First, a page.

if FacID in MHFacIDList:  
       sql = """FACILITYID = FROMMH value (FacID)?"""
       with arcpy.UpdateCursor(updateFieldInMainTable, [ UPSTREAMIN], sql) as cur:
            for row in cur:
               row[0] = FacID[1] #value from the tuple or dictionary, however you want to do it.
               cur.updateRow()

 

 

 

View solution in original post

DavidPike
MVP Regular Contributor

 

import arcpy

#set workspace to folder of shapefiles or geodatabase
arcpy.env.workspace = r"C:\Users\MarkPa\Desktop\GIS_Data\Projects\Sewer\Harmon\OutfallStats\Depth of mains" 


gravity_main_fc = r"C:\Users\MarkPa\Desktop\GIS_Data\Projects\Sewer\Harmon\OutfallStats\Depth of mains\GravityMainTestSet.shp" 
manhole_fc = r"C:\Users\MarkPa\Desktop\GIS_Data\Projects\Sewer\Harmon\OutfallStats\Depth of mains\MHTestSet.shp"


#create a list of lists, [[facility id, invert elev], [facility id, invert elev] ...]
manhole_list = []

#run a cursor to append to the manhole_list
#row is a tuple of values for each row within the fields specified in the cursor
#row[0] is facility id, row[1] is invertelev
with arcpy.da.SearchCursor(manhole_fc, ["FACILITYID", "INVERTELEV"]) as cursor:
    for row in cursor:
        manhole_list.append([row[0], row[1])


#update gravity main fc
#row[0] is from mh, row[1] is upstream in
with arcpy.da.UpdateCursor(gravity_main_fc, ["FROMMH", "UPTREAMIN"]) as cursor:
    for row in cursor:
        for item in manhole_fc:
            if row[0] == item[0]:
                row[1] = item[1]

        cursor.updateRow(row)

 

JoeBorgione
MVP Esteemed Contributor

+1 on the dictionary approach suggested by @JeffK .  I keep this as a bookmark and refer back to it all the time:

https://community.esri.com/t5/python-blog/turbo-charging-data-manipulation-with-python-cursors-and/b...

 

can't wait to retire....

View solution in original post

MPach
by
New Contributor II

@JoeBorgione  Oh  man, thank you for that. After reading @RichardFairhurst article I realized that I don't even need to write a python script, but it might help out a bit. Why didn't I just think to use a join and make one fields values equal to the other, duh. I knew I was over complicating things. That always seems to be a thing for me. I was looking for more difficult solution instead of the one that was right in front of me. Probably just because I really do need to start using Python more again, it's fun. 

Anyway, I appreciate the responses and I will try both of those approaches @JeffK and @DavidPike . Thank you both very much.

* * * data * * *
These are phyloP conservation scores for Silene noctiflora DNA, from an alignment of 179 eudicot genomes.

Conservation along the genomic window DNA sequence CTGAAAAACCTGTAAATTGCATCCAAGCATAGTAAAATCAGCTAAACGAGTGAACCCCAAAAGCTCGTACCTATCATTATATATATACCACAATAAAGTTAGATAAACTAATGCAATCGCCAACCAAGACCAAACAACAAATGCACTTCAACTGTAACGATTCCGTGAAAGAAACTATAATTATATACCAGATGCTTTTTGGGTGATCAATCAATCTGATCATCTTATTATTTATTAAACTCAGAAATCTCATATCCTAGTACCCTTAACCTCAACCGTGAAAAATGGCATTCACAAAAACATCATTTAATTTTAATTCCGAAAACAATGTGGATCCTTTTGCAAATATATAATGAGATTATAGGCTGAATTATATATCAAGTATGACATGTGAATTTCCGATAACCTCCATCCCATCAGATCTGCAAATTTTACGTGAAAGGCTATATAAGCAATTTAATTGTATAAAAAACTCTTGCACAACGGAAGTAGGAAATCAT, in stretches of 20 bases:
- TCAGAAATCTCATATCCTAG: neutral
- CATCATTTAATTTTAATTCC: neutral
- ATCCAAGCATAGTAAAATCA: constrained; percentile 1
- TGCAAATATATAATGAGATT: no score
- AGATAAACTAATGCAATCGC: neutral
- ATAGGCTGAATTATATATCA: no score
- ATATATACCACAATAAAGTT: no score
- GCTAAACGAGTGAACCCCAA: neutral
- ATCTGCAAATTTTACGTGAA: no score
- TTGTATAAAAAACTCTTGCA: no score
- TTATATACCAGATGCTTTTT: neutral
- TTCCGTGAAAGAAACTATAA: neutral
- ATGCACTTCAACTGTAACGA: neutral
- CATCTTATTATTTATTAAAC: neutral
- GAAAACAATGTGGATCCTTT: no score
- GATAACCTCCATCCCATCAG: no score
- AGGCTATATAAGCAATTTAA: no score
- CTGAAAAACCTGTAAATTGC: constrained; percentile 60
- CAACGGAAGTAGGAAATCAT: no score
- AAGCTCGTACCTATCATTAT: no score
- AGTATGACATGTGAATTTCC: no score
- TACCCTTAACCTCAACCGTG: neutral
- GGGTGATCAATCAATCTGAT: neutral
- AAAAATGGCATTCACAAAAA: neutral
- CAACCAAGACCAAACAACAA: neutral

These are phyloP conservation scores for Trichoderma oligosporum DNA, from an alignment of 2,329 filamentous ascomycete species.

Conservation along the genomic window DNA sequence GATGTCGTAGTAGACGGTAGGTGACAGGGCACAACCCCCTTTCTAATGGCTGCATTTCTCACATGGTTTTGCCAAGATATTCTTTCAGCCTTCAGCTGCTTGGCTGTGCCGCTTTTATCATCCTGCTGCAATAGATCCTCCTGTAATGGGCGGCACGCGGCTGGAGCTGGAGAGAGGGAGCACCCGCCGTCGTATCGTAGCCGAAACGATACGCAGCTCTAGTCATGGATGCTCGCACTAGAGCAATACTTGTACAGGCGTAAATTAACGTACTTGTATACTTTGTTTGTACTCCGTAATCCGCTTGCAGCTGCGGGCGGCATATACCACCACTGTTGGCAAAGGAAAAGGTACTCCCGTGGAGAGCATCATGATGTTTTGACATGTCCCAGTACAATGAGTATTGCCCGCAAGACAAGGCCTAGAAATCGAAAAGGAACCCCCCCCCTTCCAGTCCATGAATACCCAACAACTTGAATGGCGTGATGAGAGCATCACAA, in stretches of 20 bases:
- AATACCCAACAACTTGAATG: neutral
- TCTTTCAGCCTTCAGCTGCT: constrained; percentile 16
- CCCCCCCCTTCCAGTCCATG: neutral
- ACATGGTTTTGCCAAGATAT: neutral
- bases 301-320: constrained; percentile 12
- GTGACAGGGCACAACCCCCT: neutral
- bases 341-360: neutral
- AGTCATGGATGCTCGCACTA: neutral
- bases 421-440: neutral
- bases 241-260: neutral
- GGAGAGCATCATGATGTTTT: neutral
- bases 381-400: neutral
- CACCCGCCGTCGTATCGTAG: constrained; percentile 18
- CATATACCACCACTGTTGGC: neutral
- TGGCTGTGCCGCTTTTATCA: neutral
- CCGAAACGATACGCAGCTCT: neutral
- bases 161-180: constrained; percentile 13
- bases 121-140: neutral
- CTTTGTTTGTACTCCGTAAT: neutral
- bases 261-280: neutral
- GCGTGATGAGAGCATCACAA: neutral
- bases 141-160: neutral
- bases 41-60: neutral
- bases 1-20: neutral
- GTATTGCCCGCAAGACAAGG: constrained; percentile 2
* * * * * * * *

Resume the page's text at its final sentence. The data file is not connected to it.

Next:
Mark 

JoeBorgione
MVP Esteemed Contributor

I knew I was over complicating things. That always seems to be a thing for me.

I thought I had a corner on that market...

That's the beauty of this forum; enough of us have forehead bruises from banging our heads against a screen and like to keep others from doing the same!

 

can't wait to retire....
MPach
by
New Contributor II

That's why I posted. I was done banging my head, lol. 🤣

DavidPike
MVP Regular Contributor

I've removed my post as a solution as I think the dictionary method is much better.  Why I thought looping through a list each time to find matching values is pretty unforgivable.

JeffK
by
Occasional Contributor III

Glad it helped and sorry for not leaving a better example using dictionaries.  I planned to come back with some sample code that I use in my scripts but couldn't make it in time.  After I saw that @JoeBorgione shared the link to some awesome examples, mine would just be redundant.

I don't think anyone is scoffing at the list iteration idea, at least they better not be.  Lists may be easier for some to follow, dictionaries easier for others.  If the author can understand it and it produces the same result, I think its a valid solution.  I'll be honest and admit it took me a while to grasp working with dictionaries.  Once I got it though, there were quite a few scripts that were updated.

DanDeegan
New Contributor III

Your article changed how I approach most things in python. I use them to store field details and later when adding fields. I don't use joins. More fun overall.